Dangriga

Dangriga

Dangriga, the capital of Stann Creek, is a bustling, rustic, agricultural, and commercial town where the orange, banana, and shrimp industries thrive. Every other day, Dangriga pulls in photographers with its bridges and rivers, or culture lovers with its majority Garinagu population. Daily scenes range from fishermen hawking their catch to pelicans gliding over the beach and thatch hut bars lightning up with punta music after dusk.

If you are an independent traveler, you don’t want to miss a journey to the southern Stann Creek District. The Southern Highway stretches past colorful fields of citrus and bananas.  This region, which includes Dangriga, Placencia, Hopkins, and the offshore Southern Cayes, is the pulse of Belize’s Afro-Caribbean culture. Garifuna villages face this beach-endowed coastline. In 2001, the Garinagu-an Afro-Caribbean people – were declared an endangered group by the United Nations. In Belize, they continue to thrive on their ancestral lands. They came from St.Vincent in dug-out canoes to our shores in search of freedom. Here they found peace and were able to practice their rituals, culture, and language.  

In time, however, other populations have steadily moved here. Today, it is a melting pot of Maya, Garifuna, Creole, and Mestizo culture! Not only the beaches, but also Stann Creek’s great outdoors are impressive. Here, there are fewer crowds exploring the pristine environments: the world’s only jaguar preserve at Cockscomb Basin Wildlife Sanctuary, the secluded emerald falls at the Bocawina National Park, accessible via adventure-filled hikes and rappels, and the verdant pools of the Billy Barquadier National Park.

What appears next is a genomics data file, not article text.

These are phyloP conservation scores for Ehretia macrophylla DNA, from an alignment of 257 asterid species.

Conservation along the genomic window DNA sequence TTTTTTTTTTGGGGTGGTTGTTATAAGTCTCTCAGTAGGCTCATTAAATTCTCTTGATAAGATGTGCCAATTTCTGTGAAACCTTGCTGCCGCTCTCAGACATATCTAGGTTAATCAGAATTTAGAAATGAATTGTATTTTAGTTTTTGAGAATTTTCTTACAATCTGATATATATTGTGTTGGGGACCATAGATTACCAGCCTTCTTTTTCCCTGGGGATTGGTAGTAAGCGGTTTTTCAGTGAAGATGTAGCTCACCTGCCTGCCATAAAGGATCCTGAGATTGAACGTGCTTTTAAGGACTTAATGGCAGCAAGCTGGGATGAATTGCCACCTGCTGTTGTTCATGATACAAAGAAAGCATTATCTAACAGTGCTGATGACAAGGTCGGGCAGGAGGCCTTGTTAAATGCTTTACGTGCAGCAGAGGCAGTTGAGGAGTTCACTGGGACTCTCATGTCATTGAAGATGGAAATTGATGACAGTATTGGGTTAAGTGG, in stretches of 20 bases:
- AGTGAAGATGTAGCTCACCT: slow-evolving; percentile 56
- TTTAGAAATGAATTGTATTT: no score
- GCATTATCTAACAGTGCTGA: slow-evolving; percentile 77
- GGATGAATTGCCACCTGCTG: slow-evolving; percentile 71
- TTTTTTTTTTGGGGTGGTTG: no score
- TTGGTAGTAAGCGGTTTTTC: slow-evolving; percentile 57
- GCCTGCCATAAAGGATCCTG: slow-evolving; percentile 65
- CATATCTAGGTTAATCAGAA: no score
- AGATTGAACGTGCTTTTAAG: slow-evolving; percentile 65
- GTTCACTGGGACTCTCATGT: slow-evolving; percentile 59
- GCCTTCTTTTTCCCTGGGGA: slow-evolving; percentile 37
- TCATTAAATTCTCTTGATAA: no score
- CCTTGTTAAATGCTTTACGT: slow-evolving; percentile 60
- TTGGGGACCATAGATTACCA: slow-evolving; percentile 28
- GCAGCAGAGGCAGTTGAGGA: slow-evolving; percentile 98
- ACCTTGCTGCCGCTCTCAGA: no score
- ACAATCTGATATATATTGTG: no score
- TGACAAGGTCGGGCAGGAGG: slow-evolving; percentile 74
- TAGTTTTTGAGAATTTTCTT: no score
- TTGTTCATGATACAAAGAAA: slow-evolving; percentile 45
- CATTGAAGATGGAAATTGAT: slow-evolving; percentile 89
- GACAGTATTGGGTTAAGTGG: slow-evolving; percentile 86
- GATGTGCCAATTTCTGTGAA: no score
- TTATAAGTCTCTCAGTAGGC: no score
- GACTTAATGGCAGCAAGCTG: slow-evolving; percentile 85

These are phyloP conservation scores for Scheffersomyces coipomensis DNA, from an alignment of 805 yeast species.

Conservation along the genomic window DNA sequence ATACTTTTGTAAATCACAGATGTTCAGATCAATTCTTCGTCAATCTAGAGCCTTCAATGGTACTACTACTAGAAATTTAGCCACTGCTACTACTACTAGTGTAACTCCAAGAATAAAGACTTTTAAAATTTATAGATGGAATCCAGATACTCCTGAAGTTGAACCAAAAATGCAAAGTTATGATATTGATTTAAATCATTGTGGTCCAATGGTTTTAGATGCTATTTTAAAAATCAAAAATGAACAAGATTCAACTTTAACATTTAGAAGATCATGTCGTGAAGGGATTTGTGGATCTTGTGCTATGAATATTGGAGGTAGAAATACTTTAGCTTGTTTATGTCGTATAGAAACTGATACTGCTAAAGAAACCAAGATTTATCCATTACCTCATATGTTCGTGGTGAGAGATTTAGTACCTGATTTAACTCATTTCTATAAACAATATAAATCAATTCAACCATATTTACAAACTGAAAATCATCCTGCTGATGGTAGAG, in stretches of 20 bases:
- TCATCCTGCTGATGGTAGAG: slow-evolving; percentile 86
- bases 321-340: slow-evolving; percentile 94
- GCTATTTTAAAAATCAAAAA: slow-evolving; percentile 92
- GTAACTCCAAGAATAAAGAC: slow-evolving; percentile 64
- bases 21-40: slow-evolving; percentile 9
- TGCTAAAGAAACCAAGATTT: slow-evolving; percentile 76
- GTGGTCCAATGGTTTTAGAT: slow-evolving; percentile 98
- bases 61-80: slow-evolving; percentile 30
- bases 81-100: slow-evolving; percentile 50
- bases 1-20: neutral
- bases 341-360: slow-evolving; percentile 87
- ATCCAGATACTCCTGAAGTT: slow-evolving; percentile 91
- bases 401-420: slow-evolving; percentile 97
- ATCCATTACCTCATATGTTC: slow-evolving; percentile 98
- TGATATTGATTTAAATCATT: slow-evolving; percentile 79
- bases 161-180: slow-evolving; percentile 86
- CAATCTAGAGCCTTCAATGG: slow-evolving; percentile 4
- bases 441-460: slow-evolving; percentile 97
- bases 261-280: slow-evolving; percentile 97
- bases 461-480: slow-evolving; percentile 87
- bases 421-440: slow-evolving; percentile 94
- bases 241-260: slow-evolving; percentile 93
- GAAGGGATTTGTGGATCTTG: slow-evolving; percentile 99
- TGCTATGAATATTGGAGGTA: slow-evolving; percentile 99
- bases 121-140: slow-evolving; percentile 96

Then there’s the challenging Victoria Peak, the second-highest point in the region. From Dangriga to Hopkins, and the outstretched Placencia Peninsula, agricultural life merges with Afro-Caribbean drum beats, fishing canoes contrast against catamarans, roadside tamale shacks nest to upscale dining, and accommodations ranging from hostels to lavish beachfront resorts. Just offshore, the Belize Barrier Reef offers protected cayes and rich marine reserves for an unparalleled underwater experience. Here, sighting giant turtles spotted rays or whale sharks in season is a sure thing. If you never tire of discovery, Stann Creek offers an astounding range of experiences.

The People

Garifuna villages face this beach-endowed coastline. In 2001, the Garinagu-an Afro-Caribbean people – were declared an endangered group by the United Nations. In Belize, they continue to thrive on their ancestral lands. They came from St. Vincent in dug-out canoes to our shores in search of freedom.  Here they found peace and were able to practice their rituals, culture, and language.  

Those curious about Belize’s Afro-Amerindian heritage will find opportunities to immerse.

In time, however, other populations have steadily moved here. Today it is a melting pot of Maya, Garifuna, Creole, and Mestizo culture! 

What to see

Not only the beaches but also Stann Creek’s great outdoors are, impressive. Here there are fewer crowds exploring the pristine environments: the world’s only jaguar preserve at Cockscomb Basin Wildlife Sanctuary, the secluded emerald falls at the Bocawina National Park, accessible via adventure-filled hikes and rappels, and the verdant pools of the Billy Barquadier National Park. 

Then there’s the challenging Victoria Peak, the second-highest point in the region. Agricultural life merges with Afro-Caribbean drum beats, fishing canoes contrast against catamarans, roadside tamale shacks nest to upscale dining, and accommodations ranging from hostels to lavish beachfront resorts. Just offshore, the Belize Barrier Reef offers protected cayes and rich marine reserves for an unparalleled underwater experience. Here, sighting giant turtles spotted rays or whale sharks in season is a sure thing. If you never tire of discovery, Stann Creek offers an astounding range of experiences. 

Read more: Dangriga and Hopkins, Why you should visit Southern Belize, About Garinagu.